Fruiting Bodies and New Business

 

The unmistakable bright yellow fly agaric mushroom stood right in my path as I stepped out for a breath of fresh air in the East Woods last weekend. I had to stop and admire the fantastic color, texture, and symmetry of this fruiting body. Though we usually consider this visible part of the mushroom as the whole plant, in fact it is just the result of a long and arduous process of colonizing the ground with mycelium fibers. Only when ...

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Gypsy Moths, Complexity, and Simplicity

 

Walking through the East Woods on a clear morning today, I noticed the constant sound of a fine rain hitting the leaves – the telltale noise of the droppings of larval gypsy moths and their impending infestation. Most experts are predicting a large outbreak this year with severe defoliation of many native trees and forests – much more than last year’s 100,000 acres across the state.

I’m not looking forward to this, but other experts are saying that the recent spate ...

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The Coyote and Market Dexterity

 

After the coyote leisurely crossed in front of my car the other day, he paused a few feet into the woods and stared back at me. His glower seemed a little too bold for my comfort. These canids have proliferated in recent times – I’m sure many of you encounter them in all sorts of environments. Their adaptability and dexterity have enabled them to become our nearly constant, yet silent, companion.

I am a big fan of focus and discipline, and ...

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Smoke, Fire, and Relationships

 

I awoke with a start the other morning to the acrid smell of smoke. After a quick search of the house, I determined that the source of the smoke was somewhere out in the East Woods. A call to the fire department followed by an hour traipsing about the woods left me stymied – I still had no idea of what was filling the environs with the thin haze.

Complicating the search was the dead calm air that gave no indication ...

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Big Oaks and Life Science Platforms

 

As I watched the twitchy red squirrel gather the few remaining acorns on the ground, I realized that a large portion of the living and dying in the East Woods is dependent on a few keystone species, namely oak, maple and pine trees. These platforms provide food, shelter, environment, and nutrition for dozens of plants, fungi, birds, rodents, and even people (my firewood and maple syrup).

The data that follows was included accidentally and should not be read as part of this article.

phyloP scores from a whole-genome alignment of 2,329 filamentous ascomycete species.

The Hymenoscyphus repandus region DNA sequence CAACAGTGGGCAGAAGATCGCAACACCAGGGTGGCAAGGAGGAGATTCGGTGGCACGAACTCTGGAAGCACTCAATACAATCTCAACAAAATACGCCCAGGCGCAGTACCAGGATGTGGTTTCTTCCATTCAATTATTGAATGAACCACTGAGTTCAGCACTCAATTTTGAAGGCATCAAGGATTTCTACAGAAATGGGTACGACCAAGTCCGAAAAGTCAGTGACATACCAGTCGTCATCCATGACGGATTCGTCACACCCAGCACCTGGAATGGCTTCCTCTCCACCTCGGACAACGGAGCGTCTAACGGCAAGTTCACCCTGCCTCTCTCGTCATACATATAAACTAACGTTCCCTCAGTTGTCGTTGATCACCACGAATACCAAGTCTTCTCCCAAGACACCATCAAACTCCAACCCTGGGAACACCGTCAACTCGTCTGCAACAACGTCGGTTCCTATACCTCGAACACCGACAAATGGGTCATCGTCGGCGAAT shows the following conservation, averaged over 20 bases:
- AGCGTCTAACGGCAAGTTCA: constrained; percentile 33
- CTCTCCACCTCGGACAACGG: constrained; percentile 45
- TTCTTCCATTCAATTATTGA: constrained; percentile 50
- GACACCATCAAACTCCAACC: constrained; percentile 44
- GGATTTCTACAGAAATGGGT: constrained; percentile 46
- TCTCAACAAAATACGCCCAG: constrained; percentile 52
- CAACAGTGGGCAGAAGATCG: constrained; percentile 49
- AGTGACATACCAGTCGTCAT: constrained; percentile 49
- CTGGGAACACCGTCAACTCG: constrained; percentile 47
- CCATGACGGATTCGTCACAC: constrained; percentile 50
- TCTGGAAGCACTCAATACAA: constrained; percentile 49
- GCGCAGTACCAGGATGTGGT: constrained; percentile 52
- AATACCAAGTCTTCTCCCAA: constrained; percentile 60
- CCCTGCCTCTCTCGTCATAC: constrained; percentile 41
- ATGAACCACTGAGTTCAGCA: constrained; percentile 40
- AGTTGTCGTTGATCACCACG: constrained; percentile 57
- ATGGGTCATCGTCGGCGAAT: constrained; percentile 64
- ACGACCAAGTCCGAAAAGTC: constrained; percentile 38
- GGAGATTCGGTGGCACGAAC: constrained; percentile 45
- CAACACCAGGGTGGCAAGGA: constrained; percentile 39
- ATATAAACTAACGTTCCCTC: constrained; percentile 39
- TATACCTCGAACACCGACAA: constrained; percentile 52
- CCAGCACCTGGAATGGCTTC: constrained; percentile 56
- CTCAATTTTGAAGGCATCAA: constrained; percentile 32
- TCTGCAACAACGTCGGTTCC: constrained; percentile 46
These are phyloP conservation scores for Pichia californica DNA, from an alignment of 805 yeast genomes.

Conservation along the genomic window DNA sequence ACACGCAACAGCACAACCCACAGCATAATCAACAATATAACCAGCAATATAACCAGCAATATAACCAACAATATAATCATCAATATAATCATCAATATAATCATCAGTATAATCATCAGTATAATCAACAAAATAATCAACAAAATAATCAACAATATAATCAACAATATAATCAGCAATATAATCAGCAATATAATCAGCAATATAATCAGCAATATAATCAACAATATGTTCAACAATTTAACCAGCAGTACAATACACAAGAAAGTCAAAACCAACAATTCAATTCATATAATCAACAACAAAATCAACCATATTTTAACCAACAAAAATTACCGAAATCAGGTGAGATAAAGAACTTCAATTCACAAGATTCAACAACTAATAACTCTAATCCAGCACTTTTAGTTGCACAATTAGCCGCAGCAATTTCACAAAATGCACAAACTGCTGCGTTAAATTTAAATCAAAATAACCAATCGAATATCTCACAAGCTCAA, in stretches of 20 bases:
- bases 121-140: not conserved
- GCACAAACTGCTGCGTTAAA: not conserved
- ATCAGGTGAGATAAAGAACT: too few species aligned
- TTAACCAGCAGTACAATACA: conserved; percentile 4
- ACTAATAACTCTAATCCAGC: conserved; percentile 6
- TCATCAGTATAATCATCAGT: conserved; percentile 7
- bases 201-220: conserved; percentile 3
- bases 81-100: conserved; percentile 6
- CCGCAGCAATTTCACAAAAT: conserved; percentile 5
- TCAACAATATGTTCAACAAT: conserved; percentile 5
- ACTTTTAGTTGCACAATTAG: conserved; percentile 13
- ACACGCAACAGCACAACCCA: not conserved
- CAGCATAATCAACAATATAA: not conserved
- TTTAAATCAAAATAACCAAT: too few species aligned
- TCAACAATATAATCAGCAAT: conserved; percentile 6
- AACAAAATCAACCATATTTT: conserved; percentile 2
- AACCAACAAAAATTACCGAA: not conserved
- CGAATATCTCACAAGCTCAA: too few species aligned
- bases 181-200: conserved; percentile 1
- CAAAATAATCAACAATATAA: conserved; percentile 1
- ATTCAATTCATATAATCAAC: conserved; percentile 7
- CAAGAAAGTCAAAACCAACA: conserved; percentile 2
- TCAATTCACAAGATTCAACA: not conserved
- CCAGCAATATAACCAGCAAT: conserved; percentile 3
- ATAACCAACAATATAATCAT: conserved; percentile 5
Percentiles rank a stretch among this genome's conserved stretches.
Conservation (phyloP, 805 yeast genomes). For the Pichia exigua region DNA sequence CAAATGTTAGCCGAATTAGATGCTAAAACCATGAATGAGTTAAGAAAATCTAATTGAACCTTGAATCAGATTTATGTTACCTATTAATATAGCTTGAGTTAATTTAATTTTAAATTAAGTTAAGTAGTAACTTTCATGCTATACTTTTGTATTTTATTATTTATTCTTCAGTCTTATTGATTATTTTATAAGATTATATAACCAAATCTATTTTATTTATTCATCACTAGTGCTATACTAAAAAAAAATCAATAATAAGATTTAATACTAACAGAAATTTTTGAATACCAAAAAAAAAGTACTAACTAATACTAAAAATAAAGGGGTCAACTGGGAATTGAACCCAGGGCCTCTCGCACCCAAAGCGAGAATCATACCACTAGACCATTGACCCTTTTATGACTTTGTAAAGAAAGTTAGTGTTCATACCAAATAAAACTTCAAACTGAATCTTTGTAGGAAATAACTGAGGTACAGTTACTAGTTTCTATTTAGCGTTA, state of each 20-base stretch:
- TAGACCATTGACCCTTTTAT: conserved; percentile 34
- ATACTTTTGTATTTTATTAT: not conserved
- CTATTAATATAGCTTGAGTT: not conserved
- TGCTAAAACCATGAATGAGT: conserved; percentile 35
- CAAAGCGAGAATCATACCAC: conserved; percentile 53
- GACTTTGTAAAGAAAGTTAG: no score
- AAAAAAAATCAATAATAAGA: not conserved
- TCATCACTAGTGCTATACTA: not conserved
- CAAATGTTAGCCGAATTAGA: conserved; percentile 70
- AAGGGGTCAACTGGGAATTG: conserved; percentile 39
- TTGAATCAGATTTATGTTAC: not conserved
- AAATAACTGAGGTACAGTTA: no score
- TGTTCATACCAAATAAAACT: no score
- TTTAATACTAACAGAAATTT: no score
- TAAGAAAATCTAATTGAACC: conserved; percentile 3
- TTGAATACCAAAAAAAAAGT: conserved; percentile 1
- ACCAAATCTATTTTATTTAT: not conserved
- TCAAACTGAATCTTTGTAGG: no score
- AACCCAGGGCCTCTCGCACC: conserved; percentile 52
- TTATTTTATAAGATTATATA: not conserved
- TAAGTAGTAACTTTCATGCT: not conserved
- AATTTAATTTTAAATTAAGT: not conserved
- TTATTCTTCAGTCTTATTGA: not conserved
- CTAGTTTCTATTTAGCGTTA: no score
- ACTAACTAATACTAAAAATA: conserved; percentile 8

Similarly in the life sciences arena, there are a few significant companies that provide technology ...

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Forests and Philanthropy

 

Walking through the East Woods the other day, I stopped to enjoy the solitude of the forest. It became clear to me that this ecosystem provides fresh air and peacefulness to anyone that enters, and asks nothing in return. This is in contrast to most of our encounters in the business and technology world where ROI and WIIFM are constant questions asked by nearly all.

With the Winter Solstice and the Holiday Season upon us, I decided to look at the ...

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Acorns and Leverage

 

I was pelted by acorns as I strolled through the East Woods on a breezy day last weekend. The oaks have decided to gang up on the forest and release a decade’s worth of seed in a couple weeks, overwhelming any chance that they will all be eaten or lie unfruitful. This tremendous outpouring provides leverage over the chipmunks, blue jays, and fungi, insuring that many trees will have seedlings spring up in their shadows come next summer. Similarly this ...

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